27 January 2006

J'ai vu un accident terrible

I was all set to blog about Didge and his new "girlfriend" today when my afternoon took an unexpectedly gruesome turn. Didge and I were nearly to our apartment when we witnessed a traffic accident unlike anything I've seen before. This took place on av. du Général Leclerc, no more than 100 yards from my front door.

To simplify what happened: a motorcycle swerved too hard and fast while trying to avoid a car that had stopped suddenly in front of him. The cyclist lost his balance and fell sideways, launching him and his passenger into the air. The cyclist flew/skidded about 10 to 15 feet on his side, but his passenger wasn't so lucky. She flew under the back bumper of the car and firmly collided with its back end and tires. I heard her hit, and watched as she bounced back a bit and rolled over.

The cyclist got up almost right away, but his passenger didn't. In fact, I never saw her move a muscle after the accident. Everything else around her, however, moved at lightning-fast speed.
  • The driver of the car that she hit was phoning for help before he even got all the way out of his car.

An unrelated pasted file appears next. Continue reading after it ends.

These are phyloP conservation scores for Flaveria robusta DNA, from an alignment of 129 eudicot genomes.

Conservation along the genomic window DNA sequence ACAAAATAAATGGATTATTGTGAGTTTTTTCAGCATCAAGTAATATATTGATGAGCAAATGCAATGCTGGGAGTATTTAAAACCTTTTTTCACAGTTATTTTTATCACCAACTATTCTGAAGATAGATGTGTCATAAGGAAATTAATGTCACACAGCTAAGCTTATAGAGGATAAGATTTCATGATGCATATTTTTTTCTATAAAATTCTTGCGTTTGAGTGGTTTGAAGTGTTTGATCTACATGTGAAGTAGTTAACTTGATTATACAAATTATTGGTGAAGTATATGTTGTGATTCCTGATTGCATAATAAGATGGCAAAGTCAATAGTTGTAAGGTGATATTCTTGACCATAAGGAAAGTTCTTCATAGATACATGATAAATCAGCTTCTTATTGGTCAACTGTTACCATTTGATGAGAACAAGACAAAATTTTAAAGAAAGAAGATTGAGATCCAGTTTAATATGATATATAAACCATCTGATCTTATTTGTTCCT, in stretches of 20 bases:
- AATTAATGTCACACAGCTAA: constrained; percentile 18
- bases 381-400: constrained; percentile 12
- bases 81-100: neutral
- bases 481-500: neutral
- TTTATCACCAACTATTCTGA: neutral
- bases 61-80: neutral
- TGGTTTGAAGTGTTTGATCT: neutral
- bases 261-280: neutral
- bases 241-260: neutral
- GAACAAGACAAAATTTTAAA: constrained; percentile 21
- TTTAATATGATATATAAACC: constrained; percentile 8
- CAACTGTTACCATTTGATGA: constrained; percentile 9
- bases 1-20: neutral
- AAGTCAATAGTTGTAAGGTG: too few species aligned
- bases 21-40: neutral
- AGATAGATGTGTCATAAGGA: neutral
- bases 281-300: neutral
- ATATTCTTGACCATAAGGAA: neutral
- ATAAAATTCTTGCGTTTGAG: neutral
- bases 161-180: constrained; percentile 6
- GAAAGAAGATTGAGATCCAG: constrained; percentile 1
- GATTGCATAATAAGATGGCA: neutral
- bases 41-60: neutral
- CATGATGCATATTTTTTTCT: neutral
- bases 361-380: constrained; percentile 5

• Almost immediately after the impact, a person in a nearby car got out and covered the injured woman with one of those shiny silver emergency blankets that fold up to the size of a credit card.
  • Within a minute of the accident, a traffic-controller police car pulled up with its lights flashing (I'm not exaggerating on the time lapse here). The officer assessed the situation quickly and went straight to work.
  • A man on the sidewalk next to me - presumably a doctor - crossed the street at the same time that the officer arrived, and went over to check the woman on the ground.
In the 10 minutes time it took me to take Didge home, sit down to process what I had seen, and then pass the accident scene again on my way to the grocery store:
  • The car and the motorcycle from the accident had been moved to the side of the road;
  • There were two more emergency vehicles on the scene;
  • The traffic controller who was first to respond was now directing cars around the crash sight on the busy road; and
  • None of the people in the accident were anywhere to be seen.
When I came out of the grocery store, it was barely 35 minutes since the accident had happened, and everything was completely gone! No car. No wrecked motorcycle. No emergency vehicles. No traffic cop. In fact, the only remnant of the whole event was a small pile of broken plexiglass shards from the windshield of the wrecked motorcycle.

I'm not sure if I was more shocked because A) I witnessed such a dramatic event, or B) I have never, ever seen such an efficient, effective handling of an emergency situation, much less by a set of government workers. I take back all the nasty things I said while waiting in line at the police station - when it really matters, those folks have their act together.